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|Title:||Intestinal parasitic infections among human immunodeficiency virus-infected and -uninfected children hospitalized with diarrhea in Bangkok, Thailand|
Faculty of Medicine, Siriraj Hospital, Mahidol University
|Citation:||Southeast Asian Journal of Tropical Medicine and Public Health. Vol.32, No.4 (2001), 770-775|
|Abstract:||A prospective observational study was conducted to determine the prevalence and the clinical impact of intestinal parasitic infections in diarrheal illness among HIV-infected and HIV-uninfected children hospitalized with diarrhea in Bangkok, Thailand. Stool samples were examined for intestinal parasites using a simple smear method, a formalin-ether concentration method, a modified acid-fast stain and a modified trichrome stain. Intestinal parasites (IP) were identified in the stool specimens of 27 of 82 (33%) HIV-infected and 12 of 80 (15%) HIV-uninfected children (p=0.01). Microsporidia and Cryptosporidium were the most common IP found. Eighty-two percent of HIV-infected and 97% of HIV-uninfected groups presented with acute diarrhea and 76% of each group had watery diarrhea. Pneumonia was the most common concurrent illness, found in 22%. Clinical findings were unable to differentiate children infected with IP. Sixty-three percent of HIV-infected and 83% of HIV-uninfected children who had IP made a satisfactory recovery without specific anti-parasitic therapy. However, 9 children (7 HIV-infected and 2 HIV-uninfected) with persistent diarrhea who also had cryptosporidiosis and/or microsporidiosis did not respond to azithromycin and/or albendazole respectively. HIV-infected children with cryptosporidiosis were older and had more advanced HIV infection than those with microsporidiosis. Routine stool examination for IP should be considered due to the absence of clinical markers. The lack of effective therapy for the major IP found underscores the importance of preventive measures.|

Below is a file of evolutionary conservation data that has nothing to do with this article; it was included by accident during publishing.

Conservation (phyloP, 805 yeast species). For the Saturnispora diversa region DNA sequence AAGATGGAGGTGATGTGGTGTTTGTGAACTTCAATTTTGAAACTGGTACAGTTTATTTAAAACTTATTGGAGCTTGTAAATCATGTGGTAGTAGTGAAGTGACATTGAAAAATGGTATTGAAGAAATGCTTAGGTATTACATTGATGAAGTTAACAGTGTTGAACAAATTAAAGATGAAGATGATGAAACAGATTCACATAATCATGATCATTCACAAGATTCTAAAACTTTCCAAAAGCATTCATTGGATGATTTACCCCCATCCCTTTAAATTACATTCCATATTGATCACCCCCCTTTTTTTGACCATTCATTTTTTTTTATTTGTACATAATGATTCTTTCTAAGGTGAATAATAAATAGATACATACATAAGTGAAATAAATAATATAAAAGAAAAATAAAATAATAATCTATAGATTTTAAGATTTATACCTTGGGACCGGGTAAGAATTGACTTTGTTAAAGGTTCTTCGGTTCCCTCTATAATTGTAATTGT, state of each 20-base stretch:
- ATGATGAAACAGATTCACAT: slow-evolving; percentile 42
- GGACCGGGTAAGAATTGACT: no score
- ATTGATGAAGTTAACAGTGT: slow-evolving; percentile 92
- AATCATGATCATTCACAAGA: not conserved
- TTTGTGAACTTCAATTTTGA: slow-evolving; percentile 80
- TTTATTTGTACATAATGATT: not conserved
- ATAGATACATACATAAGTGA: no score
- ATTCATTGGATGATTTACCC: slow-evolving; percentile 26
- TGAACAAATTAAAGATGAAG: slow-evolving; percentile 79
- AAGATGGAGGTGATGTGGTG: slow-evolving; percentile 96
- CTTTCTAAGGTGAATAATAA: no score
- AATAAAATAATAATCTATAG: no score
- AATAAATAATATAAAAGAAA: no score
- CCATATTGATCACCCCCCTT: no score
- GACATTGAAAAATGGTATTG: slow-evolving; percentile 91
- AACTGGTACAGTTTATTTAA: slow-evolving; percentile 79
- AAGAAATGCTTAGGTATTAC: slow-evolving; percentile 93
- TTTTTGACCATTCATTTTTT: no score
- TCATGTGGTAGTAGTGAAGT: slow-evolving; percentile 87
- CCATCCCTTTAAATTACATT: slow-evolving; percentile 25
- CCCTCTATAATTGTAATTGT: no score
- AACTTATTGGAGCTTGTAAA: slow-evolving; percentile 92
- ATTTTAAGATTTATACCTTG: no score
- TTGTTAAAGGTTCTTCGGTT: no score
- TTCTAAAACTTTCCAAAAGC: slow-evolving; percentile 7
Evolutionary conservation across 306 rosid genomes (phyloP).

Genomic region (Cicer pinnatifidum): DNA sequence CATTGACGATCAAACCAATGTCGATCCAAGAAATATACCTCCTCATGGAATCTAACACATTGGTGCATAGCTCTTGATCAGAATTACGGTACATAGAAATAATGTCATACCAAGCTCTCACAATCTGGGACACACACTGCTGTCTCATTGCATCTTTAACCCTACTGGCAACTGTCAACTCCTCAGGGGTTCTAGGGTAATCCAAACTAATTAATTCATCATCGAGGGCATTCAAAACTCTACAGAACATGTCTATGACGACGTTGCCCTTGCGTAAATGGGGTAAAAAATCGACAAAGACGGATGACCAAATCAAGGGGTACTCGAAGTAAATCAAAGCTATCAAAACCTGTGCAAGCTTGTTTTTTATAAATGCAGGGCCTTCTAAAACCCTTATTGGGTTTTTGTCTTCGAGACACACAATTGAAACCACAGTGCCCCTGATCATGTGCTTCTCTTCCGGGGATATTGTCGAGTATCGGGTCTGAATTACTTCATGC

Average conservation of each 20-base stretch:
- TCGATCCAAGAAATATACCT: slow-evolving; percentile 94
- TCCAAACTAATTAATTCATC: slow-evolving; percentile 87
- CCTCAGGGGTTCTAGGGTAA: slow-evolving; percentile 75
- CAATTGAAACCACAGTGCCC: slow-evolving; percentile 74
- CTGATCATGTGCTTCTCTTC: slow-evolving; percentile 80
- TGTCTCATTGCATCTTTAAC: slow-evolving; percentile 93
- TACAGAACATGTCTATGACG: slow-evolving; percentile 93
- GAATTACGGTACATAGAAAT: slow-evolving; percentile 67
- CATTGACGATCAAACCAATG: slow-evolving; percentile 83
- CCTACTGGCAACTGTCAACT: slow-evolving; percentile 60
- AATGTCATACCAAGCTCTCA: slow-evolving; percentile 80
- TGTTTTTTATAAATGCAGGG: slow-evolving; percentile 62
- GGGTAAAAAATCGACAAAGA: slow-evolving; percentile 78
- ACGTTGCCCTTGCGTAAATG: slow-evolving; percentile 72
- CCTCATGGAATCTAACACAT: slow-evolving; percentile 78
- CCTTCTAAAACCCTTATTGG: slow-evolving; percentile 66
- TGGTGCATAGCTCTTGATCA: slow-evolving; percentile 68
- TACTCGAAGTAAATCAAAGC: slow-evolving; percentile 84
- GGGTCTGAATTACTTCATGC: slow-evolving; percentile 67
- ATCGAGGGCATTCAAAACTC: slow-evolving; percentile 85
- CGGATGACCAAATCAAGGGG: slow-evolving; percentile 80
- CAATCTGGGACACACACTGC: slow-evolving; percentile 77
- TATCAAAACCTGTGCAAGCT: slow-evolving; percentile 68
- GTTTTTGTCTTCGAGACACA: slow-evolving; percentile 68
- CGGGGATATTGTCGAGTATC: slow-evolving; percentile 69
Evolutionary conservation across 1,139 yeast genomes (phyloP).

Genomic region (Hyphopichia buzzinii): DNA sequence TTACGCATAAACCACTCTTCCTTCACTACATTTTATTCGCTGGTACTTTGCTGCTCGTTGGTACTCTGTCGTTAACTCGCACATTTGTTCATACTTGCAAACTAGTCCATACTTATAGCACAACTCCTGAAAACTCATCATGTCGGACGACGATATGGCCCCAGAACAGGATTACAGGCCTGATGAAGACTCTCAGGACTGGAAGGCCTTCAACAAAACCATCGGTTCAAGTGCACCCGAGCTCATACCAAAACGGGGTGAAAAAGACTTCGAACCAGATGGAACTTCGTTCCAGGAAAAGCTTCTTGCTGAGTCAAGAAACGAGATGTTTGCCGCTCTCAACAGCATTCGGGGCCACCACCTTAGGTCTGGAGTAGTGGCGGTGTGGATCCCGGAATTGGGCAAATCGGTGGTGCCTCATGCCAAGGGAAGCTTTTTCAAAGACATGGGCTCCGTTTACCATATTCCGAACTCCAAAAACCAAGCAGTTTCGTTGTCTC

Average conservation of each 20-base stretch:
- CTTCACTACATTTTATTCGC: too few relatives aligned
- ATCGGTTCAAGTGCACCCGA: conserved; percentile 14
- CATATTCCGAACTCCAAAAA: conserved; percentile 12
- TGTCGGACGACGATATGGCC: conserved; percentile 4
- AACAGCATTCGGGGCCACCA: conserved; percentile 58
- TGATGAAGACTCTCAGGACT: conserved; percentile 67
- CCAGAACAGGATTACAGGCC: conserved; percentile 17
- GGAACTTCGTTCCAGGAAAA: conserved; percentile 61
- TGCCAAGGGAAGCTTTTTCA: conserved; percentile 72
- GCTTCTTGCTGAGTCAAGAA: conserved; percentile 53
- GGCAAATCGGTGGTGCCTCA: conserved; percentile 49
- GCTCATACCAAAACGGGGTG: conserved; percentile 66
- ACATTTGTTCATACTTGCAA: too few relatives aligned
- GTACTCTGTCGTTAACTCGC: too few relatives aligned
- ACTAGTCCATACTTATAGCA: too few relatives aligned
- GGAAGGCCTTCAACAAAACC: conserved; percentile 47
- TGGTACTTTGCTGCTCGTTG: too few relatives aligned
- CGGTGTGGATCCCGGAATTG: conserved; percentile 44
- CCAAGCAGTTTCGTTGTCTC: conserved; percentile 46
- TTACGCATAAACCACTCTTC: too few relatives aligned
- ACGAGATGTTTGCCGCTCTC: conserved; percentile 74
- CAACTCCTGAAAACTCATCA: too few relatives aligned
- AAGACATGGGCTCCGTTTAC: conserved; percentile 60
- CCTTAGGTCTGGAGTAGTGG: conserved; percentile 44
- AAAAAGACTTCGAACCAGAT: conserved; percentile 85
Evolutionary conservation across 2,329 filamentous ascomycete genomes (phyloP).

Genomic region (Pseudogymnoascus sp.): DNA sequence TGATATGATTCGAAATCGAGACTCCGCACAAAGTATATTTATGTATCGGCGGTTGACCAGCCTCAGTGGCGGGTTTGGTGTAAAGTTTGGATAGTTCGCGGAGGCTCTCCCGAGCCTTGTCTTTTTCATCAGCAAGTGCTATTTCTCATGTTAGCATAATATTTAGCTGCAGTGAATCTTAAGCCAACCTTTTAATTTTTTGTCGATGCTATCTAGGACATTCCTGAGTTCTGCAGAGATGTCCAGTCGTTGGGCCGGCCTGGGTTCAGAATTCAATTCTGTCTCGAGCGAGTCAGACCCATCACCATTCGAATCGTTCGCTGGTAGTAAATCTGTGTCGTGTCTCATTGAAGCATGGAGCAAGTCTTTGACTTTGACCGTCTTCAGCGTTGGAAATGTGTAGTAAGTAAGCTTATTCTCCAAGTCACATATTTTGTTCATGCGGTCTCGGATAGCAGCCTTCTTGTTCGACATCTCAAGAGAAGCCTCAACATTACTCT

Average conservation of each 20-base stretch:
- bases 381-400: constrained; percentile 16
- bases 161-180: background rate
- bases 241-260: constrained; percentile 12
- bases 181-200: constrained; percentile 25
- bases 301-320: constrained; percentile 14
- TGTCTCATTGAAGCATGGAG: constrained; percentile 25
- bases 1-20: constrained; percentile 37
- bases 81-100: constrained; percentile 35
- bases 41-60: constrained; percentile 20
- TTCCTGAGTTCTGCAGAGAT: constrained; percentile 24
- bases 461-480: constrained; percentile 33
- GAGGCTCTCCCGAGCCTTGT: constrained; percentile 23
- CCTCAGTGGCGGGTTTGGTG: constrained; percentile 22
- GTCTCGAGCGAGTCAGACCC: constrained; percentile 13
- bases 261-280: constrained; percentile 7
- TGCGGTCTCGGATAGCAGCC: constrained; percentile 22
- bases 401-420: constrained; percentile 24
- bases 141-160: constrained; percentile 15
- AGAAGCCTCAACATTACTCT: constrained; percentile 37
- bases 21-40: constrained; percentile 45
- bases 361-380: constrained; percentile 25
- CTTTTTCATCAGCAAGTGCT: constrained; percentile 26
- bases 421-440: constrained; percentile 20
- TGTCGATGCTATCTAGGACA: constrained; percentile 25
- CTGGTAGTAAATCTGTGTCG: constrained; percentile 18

|Appears in Collections:||Scopus 2001-2005|
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